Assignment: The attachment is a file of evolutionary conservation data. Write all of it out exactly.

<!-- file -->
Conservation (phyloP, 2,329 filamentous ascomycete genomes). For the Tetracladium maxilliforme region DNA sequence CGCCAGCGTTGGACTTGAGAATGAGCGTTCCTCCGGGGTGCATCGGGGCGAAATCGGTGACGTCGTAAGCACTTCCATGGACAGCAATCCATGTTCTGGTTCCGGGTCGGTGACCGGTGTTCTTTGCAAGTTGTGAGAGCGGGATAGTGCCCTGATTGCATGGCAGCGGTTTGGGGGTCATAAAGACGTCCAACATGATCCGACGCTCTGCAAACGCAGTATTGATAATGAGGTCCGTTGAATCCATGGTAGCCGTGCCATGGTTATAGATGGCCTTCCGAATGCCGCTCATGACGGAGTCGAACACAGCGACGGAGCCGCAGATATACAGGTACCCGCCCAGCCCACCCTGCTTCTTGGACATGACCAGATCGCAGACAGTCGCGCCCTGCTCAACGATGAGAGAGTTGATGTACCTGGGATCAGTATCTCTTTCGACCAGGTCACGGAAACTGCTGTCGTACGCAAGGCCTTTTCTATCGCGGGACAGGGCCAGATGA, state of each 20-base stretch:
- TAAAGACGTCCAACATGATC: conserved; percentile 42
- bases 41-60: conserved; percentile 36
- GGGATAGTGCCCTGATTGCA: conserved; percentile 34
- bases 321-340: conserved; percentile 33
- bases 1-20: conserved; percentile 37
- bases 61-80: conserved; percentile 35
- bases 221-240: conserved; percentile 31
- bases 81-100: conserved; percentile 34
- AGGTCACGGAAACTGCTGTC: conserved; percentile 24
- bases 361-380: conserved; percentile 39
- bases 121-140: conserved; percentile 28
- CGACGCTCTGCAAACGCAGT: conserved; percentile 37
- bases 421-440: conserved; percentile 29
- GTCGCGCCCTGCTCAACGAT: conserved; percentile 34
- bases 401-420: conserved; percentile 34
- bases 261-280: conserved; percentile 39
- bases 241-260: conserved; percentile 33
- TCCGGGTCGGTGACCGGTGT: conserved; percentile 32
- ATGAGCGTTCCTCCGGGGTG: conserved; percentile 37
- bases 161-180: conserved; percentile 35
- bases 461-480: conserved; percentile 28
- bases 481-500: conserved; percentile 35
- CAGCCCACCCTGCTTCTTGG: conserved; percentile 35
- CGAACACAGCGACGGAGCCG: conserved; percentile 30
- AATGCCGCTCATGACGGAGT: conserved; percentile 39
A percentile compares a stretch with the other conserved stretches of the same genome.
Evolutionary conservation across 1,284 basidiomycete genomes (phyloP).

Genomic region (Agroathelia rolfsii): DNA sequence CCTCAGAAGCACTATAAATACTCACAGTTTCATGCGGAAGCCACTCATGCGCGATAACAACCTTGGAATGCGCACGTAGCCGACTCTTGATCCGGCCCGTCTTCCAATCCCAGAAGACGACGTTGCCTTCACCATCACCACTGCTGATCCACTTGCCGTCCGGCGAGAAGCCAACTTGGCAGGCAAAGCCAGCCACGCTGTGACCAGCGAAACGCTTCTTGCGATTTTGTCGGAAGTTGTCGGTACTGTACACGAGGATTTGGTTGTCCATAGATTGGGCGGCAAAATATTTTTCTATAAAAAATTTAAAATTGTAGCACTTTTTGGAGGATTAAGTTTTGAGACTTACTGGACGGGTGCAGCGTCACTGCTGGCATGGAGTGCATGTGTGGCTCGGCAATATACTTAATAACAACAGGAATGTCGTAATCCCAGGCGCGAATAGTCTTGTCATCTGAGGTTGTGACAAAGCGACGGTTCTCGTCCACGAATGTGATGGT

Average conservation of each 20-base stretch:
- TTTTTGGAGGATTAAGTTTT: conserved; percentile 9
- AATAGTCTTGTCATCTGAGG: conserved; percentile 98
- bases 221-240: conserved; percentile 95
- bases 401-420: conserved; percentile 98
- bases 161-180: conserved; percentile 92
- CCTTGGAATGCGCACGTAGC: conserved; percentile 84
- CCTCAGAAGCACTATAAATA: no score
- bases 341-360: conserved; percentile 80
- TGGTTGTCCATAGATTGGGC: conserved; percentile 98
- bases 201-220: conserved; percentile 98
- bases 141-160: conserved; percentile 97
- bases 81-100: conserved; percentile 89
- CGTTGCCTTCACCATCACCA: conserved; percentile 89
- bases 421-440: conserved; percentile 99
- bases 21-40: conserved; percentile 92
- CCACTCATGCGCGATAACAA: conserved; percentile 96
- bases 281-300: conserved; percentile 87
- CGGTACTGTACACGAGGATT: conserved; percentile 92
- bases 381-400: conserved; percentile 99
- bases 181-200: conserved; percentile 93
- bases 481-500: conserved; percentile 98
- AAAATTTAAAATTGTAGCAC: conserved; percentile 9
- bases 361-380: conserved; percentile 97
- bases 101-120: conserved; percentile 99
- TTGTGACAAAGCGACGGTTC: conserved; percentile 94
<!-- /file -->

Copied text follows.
Conservation (phyloP, 2,329 filamentous ascomycete genomes). For the Tetracladium maxilliforme region DNA sequence CGCCAGCGTTGGACTTGAGAATGAGCGTTCCTCCGGGGTGCATCGGGGCGAAATCGGTGACGTCGTAAGCACTTCCATGGACAGCAATCCATGTTCTGGTTCCGGGTCGGTGACCGGTGTTCTTTGCAAGTTGTGAGAGCGGGATAGTGCCCTGATTGCATGGCAGCGGTTTGGGGGTCATAAAGACGTCCAACATGATCCGACGCTCTGCAAACGCAGTATTGATAATGAGGTCCGTTGAATCCATGGTAGCCGTGCCATGGTTATAGATGGCCTTCCGAATGCCGCTCATGACGGAGTCGAACACAGCGACGGAGCCGCAGATATACAGGTACCCGCCCAGCCCACCCTGCTTCTTGGACATGACCAGATCGCAGACAGTCGCGCCCTGCTCAACGATGAGAGAGTTGATGTACCTGGGATCAGTATCTCTTTCGACCAGGTCACGGAAACTGCTGTCGTACGCAAGGCCTTTTCTATCGCGGGACAGGGCCAGATGA, state of each 20-base stretch:
- TAAAGACGTCCAACATGATC: conserved; percentile 42
- bases 41-60: conserved; percentile 36
- GGGATAGTGCCCTGATTGCA: conserved; percentile 34
- bases 321-340: conserved; percentile 33
- bases 1-20: conserved; percentile 37
- bases 61-80: conserved; percentile 35
- bases 221-240: conserved; percentile 31
- bases 81-100: conserved; percentile 34
- AGGTCACGGAAACTGCTGTC: conserved; percentile 24
- bases 361-380: conserved; percentile 39
- bases 121-140: conserved; percentile 28
- CGACGCTCTGCAAACGCAGT: conserved; percentile 37
- bases 421-440: conserved; percentile 29
- GTCGCGCCCTGCTCAACGAT: conserved; percentile 34
- bases 401-420: conserved; percentile 34
- bases 261-280: conserved; percentile 39
- bases 241-260: conserved; percentile 33
- TCCGGGTCGGTGACCGGTGT: conserved; percentile 32
- ATGAGCGTTCCTCCGGGGTG: conserved; percentile 37
- bases 161-180: conserved; percentile 35
- bases 461-480: conserved; percentile 28
- bases 481-500: conserved; percentile 35
- CAGCCCACCCTGCTTCTTGG: conserved; percentile 35
- CGAACACAGCGACGGAGCCG: conserved; percentile 30
- AATGCCGCTCATGACGGAGT: conserved; percentile 39
A percentile compares a stretch with the other conserved stretches of the same genome.
Evolutionary conservation across 1,284 basidiomycete genomes (phyloP).

Genomic region (Agroathelia rolfsii): DNA sequence CCTCAGAAGCACTATAAATACTCACAGTTTCATGCGGAAGCCACTCATGCGCGATAACAACCTTGGAATGCGCACGTAGCCGACTCTTGATCCGGCCCGTCTTCCAATCCCAGAAGACGACGTTGCCTTCACCATCACCACTGCTGATCCACTTGCCGTCCGGCGAGAAGCCAACTTGGCAGGCAAAGCCAGCCACGCTGTGACCAGCGAAACGCTTCTTGCGATTTTGTCGGAAGTTGTCGGTACTGTACACGAGGATTTGGTTGTCCATAGATTGGGCGGCAAAATATTTTTCTATAAAAAATTTAAAATTGTAGCACTTTTTGGAGGATTAAGTTTTGAGACTTACTGGACGGGTGCAGCGTCACTGCTGGCATGGAGTGCATGTGTGGCTCGGCAATATACTTAATAACAACAGGAATGTCGTAATCCCAGGCGCGAATAGTCTTGTCATCTGAGGTTGTGACAAAGCGACGGTTCTCGTCCACGAATGTGATGGT

Average conservation of each 20-base stretch:
- TTTTTGGAGGATTAAGTTTT: conserved; percentile 9
- AATAGTCTTGTCATCTGAGG: conserved; percentile 98
- bases 221-240: conserved; percentile 95
- bases 401-420: conserved; percentile 98
- bases 161-180: conserved; percentile 92
- CCTTGGAATGCGCACGTAGC: conserved; percentile 84
- CCTCAGAAGCACTATAAATA: no score
- bases 341-360: conserved; percentile 80
- TGGTTGTCCATAGATTGGGC: conserved; percentile 98
- bases 201-220: conserved; percentile 98
- bases 141-160: conserved; percentile 97
- bases 81-100: conserved; percentile 89
- CGTTGCCTTCACCATCACCA: conserved; percentile 89
- bases 421-440: conserved; percentile 99
- bases 21-40: conserved; percentile 92
- CCACTCATGCGCGATAACAA: conserved; percentile 96
- bases 281-300: conserved; percentile 87
- CGGTACTGTACACGAGGATT: conserved; percentile 92
- bases 381-400: conserved; percentile 99
- bases 181-200: conserved; percentile 93
- bases 481-500: conserved; percentile 98
- AAAATTTAAAATTGTAGCAC: conserved; percentile 9
- bases 361-380: conserved; percentile 97
- bases 101-120: conserved; percentile 99
- TTGTGACAAAGCGACGGTTC: conserved; percentile 94